Six degrees by Mark Lynas is the most poignant wake-up call for humanity about fighting global warming that I have read so far. Sometimes it sounds like science fiction, as the possible consequences of a runaway global warming are almost beyond imagination. But it is all based on hard science (Mark Lynas does not invent anything, he draws everything from the scientific litterature), from the state-of-the-art computer projections to the lessons from the past buried in sediments and ice cores.
I would like to reproduce here his vivid conclusion for his chapter "six degrees", as a reminder of what is at stake at the on-going Copenhagen conference.
"Extreme global warming may not be a survival crisis for humanity as a species, but it will certainly be a survival crisis for most humans unfortunate enough to inhabit a rapidly warming planet, and that situation is surely bad enough. Stalin was wrong to say that a million deaths is merely a statistic; that is one of the reasons why he is still hated today. Every human death, of every baby, every mother, every brother, father, or sister, will be a unique tragedy about which the whole world should grieve - not the least because such an outcome is still today avoidable. [...]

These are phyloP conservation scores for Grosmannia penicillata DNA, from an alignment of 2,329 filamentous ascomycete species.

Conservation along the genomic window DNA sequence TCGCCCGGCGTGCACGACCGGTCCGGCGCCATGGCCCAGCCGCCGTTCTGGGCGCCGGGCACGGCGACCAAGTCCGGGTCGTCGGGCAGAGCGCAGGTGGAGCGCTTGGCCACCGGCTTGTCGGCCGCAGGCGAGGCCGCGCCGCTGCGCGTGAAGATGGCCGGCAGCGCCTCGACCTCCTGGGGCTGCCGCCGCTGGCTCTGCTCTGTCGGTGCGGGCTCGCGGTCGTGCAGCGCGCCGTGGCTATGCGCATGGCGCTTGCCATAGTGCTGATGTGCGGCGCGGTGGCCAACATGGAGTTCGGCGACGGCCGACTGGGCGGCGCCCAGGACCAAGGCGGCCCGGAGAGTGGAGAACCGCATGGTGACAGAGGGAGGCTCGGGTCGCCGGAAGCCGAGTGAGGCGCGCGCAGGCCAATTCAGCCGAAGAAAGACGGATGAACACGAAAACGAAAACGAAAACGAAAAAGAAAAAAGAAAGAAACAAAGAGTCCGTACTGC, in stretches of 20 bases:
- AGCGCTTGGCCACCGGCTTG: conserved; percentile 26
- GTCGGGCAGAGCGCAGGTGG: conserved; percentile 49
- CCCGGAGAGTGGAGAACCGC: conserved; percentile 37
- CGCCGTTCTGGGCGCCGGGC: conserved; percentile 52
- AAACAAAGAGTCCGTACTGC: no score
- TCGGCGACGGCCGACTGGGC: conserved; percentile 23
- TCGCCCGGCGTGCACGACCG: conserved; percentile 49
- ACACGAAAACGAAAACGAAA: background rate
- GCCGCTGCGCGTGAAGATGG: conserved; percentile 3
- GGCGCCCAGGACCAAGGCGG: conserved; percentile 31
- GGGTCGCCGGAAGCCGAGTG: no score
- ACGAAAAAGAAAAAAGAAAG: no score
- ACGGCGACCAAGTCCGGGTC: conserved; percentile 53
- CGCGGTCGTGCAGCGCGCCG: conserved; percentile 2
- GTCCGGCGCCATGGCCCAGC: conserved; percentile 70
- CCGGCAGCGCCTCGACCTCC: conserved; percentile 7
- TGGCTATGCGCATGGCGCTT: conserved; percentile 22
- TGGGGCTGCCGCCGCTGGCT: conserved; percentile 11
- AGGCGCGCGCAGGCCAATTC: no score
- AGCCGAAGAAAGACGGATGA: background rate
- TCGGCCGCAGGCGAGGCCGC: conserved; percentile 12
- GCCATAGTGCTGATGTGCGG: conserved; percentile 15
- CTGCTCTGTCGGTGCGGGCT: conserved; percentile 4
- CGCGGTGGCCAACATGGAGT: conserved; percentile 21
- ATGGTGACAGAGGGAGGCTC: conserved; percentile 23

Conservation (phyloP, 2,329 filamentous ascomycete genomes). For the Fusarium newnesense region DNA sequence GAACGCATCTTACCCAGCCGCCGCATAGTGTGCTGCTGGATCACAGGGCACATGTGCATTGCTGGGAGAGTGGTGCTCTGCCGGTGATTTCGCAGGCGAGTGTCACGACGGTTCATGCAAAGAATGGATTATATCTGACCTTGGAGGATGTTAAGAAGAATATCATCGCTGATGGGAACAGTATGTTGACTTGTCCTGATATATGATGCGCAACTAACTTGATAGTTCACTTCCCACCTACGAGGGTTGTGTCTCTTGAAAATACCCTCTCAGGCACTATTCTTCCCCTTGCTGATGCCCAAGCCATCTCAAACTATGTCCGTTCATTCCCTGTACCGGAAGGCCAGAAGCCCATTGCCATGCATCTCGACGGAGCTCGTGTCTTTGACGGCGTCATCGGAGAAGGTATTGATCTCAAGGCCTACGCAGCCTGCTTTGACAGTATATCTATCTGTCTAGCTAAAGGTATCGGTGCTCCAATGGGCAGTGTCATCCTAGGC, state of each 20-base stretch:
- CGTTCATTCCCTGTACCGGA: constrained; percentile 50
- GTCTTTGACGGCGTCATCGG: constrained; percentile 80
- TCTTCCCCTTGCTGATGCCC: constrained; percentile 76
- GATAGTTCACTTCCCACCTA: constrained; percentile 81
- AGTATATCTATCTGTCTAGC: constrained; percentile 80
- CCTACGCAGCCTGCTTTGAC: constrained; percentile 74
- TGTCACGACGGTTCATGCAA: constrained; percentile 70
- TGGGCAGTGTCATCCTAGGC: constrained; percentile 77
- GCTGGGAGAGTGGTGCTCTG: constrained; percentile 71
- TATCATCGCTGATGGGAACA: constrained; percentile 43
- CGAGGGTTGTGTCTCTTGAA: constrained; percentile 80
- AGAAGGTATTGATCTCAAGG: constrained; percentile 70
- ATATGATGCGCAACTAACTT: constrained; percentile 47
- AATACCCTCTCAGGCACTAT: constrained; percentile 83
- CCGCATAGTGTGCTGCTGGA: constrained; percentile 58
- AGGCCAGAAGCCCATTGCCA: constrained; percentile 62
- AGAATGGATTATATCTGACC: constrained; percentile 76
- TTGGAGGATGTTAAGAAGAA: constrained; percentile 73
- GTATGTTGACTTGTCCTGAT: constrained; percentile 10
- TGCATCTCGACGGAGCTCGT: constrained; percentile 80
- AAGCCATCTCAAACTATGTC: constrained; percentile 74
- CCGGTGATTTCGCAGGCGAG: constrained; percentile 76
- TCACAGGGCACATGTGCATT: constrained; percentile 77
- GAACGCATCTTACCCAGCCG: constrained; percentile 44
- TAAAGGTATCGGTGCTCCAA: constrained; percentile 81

So far as we yet know, Earth is the only planet in the entire universe that has summoned forth life in all its brilliance and variety. To knowingly cut this flowering short is undoubtedly a crime, one more unspeakable even than the cruelest genocide or most destructive war. If each person is uniquely valuable, each species is surely more so. I can see no excuses for collaborating in such a crime. As the postwar Nuremberg trials established, ignorance is no defense, nor is merely following orders. To me the moral path lies not in passively accepting our destructive role, but in actively resisting such a horrendous fate.
As I stated at the beginning of this book, nothing in the future is set in stone. We still have the power - though it diminishes every day - to alter te ending of this terrible drama. It need not yet end in tragedy, and to make this point more clearly the next and final chapter will examine our options for avoiding each successive degree rise in temperature. There, and only there, hope lies.
As Dylan Thomas wrote:
Do not go gentle into that good night,
Old age should burn and rave at close of day;
Rage, rage against the dying of the light."